One of the first things you should do when you decide you are going to sell a product or service is to create an Ideal Client Document!
This is important for three reasons:
You can’t start posting on Social Media or your website until you know who you are speaking to.
You need to know who you’re speaking to so you know what causes them pain. Then you can sell them the product or service that solves that pain.
The IC will guide you on everything you do, including pricing. For example, you can’t charge that single mom as much as you can the CEO of a Fortune 500 company. I mean you can, but you may hear crickets.
So spend a few hours considering things such as:
Where they shop
What they wear
You can write up a nice little story about your IC. Give them a name, know their lifestyle and describe them exactly.
But if you stop there and start selling to that person, you may not do well because you are missing a huge piece of the puzzle—and losing out on the best clients because of it.
If you sell a service, consider also Personality Mismatch
Here’s something that’s rarely considered in the “ideal client” equation, and it’s arguably the most important part if you sell a service: personality.
If you’re snarky, sarcastic, fun-loving, and loud, then a quiet, middle-aged mom who spends her time volunteering at the church is probably not a good fit for you. Sure, she might need your help, but she will be uncomfortable with your style, or you’ll be miserable trying to reign in your natural exuberance to fit her style. You don’t want to be miserable doing your job, even if you are paid.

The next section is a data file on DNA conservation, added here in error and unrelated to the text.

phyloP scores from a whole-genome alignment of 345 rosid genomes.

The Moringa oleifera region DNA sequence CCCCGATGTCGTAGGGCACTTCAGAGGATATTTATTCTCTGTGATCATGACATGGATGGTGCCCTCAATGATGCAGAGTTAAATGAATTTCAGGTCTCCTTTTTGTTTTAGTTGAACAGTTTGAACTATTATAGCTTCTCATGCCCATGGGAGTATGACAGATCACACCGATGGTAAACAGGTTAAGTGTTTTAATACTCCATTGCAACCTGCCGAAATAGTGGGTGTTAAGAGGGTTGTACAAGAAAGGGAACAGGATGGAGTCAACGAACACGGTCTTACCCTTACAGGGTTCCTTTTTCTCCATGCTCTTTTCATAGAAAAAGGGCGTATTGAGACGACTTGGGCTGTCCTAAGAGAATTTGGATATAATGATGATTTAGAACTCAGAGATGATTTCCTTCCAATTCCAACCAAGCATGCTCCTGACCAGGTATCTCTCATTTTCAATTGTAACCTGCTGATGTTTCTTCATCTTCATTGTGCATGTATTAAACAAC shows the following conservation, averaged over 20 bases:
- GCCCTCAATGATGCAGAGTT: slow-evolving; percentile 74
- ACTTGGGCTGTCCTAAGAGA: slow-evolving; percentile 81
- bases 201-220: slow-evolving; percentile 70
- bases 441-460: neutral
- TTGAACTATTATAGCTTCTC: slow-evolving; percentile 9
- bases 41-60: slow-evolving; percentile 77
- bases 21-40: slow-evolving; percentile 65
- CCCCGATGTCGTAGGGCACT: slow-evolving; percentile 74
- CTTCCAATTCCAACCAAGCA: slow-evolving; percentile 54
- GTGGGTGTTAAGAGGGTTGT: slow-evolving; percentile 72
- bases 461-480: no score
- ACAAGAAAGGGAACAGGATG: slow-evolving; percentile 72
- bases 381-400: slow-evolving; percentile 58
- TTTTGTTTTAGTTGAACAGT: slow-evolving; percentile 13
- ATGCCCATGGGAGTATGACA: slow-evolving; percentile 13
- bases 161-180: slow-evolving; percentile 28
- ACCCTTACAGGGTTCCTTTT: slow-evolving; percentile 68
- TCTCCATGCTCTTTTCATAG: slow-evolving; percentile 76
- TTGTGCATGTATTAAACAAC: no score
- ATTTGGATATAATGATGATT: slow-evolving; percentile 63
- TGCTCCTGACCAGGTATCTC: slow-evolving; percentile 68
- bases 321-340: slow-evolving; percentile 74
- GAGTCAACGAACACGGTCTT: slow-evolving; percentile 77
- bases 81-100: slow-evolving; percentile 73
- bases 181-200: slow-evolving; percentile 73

Better to pass mom on to a coach who is a better fit for her personality wise.
Make sure that what you offer is what they want
This one can be difficult to calculate from the start, but once you recognize it (or the lack of it) it’s worth paying attention to.
Oftentimes, people are intrigued with your product or service OR they tried something else, but now want to try yours. The problem with this is they may not be satisfied as
Niche down a bit more
People want so badly to sell something to anyone, that they intentionally keep a broad scope. An example is a person selling travel – consider niching down to travel for the adventurer or travel to Europe or travel for the reluctant flyer. It doesn’t mean you’ll miss out as typically, people not in your niche will still buy from you, but it sets you apart as an expert and thus there is an instant trust built. Also, if someone is in that niche (i.e a person who loves adventure), you can truly do deep and provide so much targeted help for those people.
The secret is to create a niche that you enjoy. If you love adventure, as an example, you’ll love creating blogs or PDFs that help those kinds of people, because you’re speaking to yourself.
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